• b)Licensing and Protection of Intellectual Property Rights: Intellectual property rights are the core of any franchising agreement. Therefore, it becomes necessary to determine the intellectual property (such trademark, service mark, trade name, copyright, patent, trade secrets or know-how) associated with the franchisor and the exact and specific intellectual property he/it is licensing to the franchisee. All such licensing must confirm to the particular intellectual property legislations in India. The franchisor must limit the manner and circumstances in which the intellectual property is to be used and should ensure that it is not misused by the franchisee in a manner to cause damage to the brand and goodwill of the franchisor. In the event the franchisor has transferred or may transfer some trade secrets or confidential information to the franchisee, the agreement could stipulate that such information be kept privileged, during and post-termination of the agreement.
  • Dos and Don’ts
  • Every agreement contains certain activities that each party must perform or refrain from performing during the term of the agreement. These activities are obligations on the concerned party and they must be adhered to, or else it could lead to a breach of the agreement. While drafting these regulations, the franchisor must try and incorporate all conditions necessary to protect his brand and also to ensure that the franchise is successful and profitable. Some of these obligations are stated hereunder.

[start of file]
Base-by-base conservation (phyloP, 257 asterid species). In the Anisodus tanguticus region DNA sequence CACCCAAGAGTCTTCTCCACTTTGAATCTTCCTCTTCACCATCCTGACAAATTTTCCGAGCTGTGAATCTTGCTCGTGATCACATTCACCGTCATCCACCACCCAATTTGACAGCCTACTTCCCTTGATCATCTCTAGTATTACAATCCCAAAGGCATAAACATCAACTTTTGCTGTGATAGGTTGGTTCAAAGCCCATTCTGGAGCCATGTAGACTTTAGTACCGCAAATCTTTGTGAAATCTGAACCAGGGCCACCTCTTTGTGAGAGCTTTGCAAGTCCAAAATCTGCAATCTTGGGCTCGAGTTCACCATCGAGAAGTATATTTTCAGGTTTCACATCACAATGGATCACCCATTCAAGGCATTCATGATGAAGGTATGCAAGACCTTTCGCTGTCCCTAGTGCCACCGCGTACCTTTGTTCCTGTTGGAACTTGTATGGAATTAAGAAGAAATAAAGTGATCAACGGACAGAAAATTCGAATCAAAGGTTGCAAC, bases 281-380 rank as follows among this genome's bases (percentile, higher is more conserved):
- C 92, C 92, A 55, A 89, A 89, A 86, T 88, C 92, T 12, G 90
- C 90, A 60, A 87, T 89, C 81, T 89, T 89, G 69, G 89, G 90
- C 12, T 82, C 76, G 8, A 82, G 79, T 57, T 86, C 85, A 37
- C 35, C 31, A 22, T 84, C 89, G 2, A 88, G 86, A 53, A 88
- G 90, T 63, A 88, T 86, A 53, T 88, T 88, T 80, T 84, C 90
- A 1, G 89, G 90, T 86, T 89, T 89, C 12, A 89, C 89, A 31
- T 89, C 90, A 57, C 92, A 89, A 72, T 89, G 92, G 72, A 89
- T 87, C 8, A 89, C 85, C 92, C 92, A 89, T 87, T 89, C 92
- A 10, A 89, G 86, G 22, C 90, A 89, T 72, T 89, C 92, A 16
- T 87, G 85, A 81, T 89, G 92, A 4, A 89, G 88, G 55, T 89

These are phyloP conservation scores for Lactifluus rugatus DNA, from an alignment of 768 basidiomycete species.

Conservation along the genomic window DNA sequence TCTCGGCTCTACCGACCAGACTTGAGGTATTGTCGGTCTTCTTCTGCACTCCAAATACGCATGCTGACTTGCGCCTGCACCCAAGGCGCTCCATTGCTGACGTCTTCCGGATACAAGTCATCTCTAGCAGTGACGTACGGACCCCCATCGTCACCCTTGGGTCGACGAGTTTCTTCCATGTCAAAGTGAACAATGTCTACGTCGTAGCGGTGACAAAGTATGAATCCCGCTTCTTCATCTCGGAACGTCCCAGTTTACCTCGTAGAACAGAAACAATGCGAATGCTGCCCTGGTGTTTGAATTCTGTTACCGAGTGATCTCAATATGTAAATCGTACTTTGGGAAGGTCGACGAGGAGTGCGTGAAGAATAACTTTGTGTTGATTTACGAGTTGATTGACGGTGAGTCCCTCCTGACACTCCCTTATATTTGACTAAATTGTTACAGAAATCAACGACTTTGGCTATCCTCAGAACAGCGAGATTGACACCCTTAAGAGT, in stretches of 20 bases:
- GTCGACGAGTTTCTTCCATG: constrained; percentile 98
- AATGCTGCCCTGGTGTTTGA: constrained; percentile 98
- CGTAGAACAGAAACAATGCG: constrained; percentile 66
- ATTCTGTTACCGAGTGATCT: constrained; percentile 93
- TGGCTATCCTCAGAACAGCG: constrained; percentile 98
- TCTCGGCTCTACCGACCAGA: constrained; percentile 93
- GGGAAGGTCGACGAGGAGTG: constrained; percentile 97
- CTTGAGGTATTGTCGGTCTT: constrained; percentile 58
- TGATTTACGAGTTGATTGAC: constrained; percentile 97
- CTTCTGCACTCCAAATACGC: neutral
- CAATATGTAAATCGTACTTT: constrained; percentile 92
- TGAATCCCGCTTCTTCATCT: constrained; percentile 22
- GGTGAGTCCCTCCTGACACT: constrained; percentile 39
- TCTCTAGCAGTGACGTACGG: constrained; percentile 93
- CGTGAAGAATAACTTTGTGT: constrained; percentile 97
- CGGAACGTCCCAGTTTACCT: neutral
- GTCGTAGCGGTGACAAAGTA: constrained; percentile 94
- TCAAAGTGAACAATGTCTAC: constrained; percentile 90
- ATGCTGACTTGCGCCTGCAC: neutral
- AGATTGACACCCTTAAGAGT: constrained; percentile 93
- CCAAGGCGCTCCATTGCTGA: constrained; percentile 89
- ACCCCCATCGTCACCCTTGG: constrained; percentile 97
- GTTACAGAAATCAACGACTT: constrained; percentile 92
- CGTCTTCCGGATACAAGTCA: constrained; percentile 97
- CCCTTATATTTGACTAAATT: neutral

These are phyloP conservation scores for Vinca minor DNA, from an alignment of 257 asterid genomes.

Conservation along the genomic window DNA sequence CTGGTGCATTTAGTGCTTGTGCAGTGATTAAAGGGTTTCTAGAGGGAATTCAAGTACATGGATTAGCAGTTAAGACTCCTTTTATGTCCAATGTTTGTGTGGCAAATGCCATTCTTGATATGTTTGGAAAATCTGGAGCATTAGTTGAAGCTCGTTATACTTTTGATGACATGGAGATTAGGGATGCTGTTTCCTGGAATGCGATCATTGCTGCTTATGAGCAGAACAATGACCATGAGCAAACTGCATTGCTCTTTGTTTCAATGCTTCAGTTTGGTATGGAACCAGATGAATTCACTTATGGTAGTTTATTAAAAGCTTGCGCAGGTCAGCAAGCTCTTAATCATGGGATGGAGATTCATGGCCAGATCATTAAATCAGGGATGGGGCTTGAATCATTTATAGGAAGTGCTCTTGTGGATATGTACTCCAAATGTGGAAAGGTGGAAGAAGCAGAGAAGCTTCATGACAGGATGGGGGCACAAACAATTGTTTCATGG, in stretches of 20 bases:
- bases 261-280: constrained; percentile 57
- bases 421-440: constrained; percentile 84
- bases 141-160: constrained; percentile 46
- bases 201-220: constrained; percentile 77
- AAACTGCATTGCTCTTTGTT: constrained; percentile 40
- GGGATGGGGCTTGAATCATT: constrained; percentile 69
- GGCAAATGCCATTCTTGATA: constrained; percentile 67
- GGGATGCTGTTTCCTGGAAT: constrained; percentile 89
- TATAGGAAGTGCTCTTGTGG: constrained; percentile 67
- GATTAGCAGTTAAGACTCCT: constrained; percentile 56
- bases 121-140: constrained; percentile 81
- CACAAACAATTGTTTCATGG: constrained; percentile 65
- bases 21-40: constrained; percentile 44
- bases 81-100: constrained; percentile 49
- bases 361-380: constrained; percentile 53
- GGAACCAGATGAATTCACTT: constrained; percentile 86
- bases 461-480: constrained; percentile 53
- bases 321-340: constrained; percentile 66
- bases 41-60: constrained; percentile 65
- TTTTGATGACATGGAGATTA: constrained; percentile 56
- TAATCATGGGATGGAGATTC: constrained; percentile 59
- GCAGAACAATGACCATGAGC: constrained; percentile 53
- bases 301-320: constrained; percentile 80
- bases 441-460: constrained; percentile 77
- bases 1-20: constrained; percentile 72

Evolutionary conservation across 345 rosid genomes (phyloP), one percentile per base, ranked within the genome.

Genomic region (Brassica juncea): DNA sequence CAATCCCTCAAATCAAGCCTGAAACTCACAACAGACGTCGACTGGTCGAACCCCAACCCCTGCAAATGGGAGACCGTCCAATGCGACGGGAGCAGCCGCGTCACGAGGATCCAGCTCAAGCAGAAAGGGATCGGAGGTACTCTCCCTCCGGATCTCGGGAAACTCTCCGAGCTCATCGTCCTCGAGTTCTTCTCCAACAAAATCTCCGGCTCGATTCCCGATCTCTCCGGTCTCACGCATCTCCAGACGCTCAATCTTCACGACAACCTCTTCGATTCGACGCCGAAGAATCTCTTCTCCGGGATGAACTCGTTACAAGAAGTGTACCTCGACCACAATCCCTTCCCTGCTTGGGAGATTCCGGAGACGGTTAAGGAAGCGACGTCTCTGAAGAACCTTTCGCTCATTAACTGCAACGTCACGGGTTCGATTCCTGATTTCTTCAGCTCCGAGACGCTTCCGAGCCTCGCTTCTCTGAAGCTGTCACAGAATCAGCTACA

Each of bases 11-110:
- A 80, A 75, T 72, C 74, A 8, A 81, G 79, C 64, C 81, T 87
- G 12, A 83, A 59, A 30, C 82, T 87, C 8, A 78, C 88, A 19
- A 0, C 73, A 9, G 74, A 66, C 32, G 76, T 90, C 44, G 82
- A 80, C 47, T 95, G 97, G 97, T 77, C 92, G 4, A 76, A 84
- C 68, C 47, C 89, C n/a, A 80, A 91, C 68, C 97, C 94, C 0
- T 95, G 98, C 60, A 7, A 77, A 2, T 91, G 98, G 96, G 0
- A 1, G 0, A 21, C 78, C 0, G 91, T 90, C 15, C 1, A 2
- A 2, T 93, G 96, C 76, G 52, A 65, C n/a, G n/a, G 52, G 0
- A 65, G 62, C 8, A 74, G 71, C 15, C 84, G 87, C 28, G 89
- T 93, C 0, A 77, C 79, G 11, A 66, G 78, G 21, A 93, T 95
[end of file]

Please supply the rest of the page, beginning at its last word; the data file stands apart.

• Services to be rendered: The agreement must clearly outline the duties and services to be rendered by the franchisee. If necessary, a separate schedule could be attached to the agreement
  • Infrastructure and Minimum Investment: The franchisor must also ensure that the franchisee has the adequate financial resources and infrastructure to carry out the business operations. The franchisor could specify that the premise be of a certain size and that the franchisee should have a minimum amount of infrastructure to operate the franchise.